After yet another stagnant offensive display in the second half, the Raiders head home. In Oakland, they will face a much-improved Browns defense. Granted, the Browns may not appear like a juggernaut. Yet, their defense kept them in games. Now, they possess the pieces to start scaring opposing offenses.
Provided that Gregg Williams keeps financial motivation out of the gameplan, he remains a sound defensive tactician With this current roster, Williams can use a press-man scheme with his corners. In return, expect to see aggressive blitzing from the safeties and linebackers. Derek Carr will need to quickly identify where the blitz flows. For his benefit, look for something quicker that will start to tire out the defense.
When the Browns drafted Myles Garrett in 2017, they envisioned him as the cornerstone of the defense. As a result of rapid improvement, Garrett did not let them down. On the edge, Garrett’s blend of speed, power, and agility frustrate tackles and make dropbacks rough on passes. In three games, Garrett tallied four sacks. As weird as the sentence sounds, Kolton Miller could fare well. With Donald Penn nursing a probable concussion, if Miller draws Garrett on the left, he can success. On the other hand, if Garrett slides over to left end, the Raiders will need to embrace max protect. TJ Clemmings and the cast of depth cannot deal with Garrett singled up.
On the inside, Larry Ogunjobi’s play continues to evolve. Ogunjobi, the second-year tackle benefits from a leaner physique and the newly found aggressive scheme. While the Raiders employ a highly paid interior, at times, tackles gave them problems. Although not a household name, Ogunjobi racks up sacks and tackles with three and eighteen, respectively.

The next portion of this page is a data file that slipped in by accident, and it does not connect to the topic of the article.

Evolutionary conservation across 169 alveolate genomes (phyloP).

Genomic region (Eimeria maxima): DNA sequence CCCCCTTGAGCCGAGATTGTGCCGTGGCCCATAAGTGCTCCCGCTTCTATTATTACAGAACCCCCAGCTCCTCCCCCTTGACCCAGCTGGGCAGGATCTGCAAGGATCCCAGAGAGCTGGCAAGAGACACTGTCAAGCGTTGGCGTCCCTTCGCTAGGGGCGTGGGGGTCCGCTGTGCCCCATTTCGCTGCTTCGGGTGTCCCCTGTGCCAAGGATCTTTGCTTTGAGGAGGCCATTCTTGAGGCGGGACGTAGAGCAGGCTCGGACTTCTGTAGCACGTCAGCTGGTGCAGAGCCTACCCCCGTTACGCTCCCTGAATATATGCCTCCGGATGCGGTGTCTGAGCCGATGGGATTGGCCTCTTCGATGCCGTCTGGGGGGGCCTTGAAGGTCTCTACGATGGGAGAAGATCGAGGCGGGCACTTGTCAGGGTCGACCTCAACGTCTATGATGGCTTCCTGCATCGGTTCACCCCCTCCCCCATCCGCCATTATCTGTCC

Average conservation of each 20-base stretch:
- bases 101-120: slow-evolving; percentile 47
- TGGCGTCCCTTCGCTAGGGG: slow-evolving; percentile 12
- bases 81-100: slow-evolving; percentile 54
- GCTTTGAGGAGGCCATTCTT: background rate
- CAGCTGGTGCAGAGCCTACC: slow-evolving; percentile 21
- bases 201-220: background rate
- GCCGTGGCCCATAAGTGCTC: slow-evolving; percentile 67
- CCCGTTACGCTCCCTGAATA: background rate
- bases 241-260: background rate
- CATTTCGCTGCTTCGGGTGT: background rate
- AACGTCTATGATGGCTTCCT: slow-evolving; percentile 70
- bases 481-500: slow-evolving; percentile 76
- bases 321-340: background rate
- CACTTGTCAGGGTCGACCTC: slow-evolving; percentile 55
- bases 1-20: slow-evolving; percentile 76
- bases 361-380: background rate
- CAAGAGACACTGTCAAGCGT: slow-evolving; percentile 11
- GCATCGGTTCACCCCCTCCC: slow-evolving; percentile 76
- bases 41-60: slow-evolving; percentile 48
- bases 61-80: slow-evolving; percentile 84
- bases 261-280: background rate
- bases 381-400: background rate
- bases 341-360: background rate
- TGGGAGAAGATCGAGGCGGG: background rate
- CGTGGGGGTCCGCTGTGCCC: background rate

For the third game in four, the Raiders face a hungry, ballhawking secondary, unafraid of gambling. As mentioned, they will bring a press-man look to the feel. Keep an eye on Denzel Ward. Ward, the sticky-fingered rookie will cover Amari Cooper for a fair amount of snaps. Like Gareon Conley, Ward’s long frame and acceleration to blanket wideouts. Unlike Conley, Ward actually collects interceptions. In fact, the Browns’ secondary boasts four picks in three games.
In essence, the Browns do not resemble the pitiful, perennial losers no longer. Now, their defense should strike fear into many. If the first three games are any indication, Derek Carr will feel a rush, but will need to gamble less. These corners will win 50/50 balls. As shown, if the Raiders can wisely move the ball downfield, the offense can succeed. The key remains sound playcalling and execution.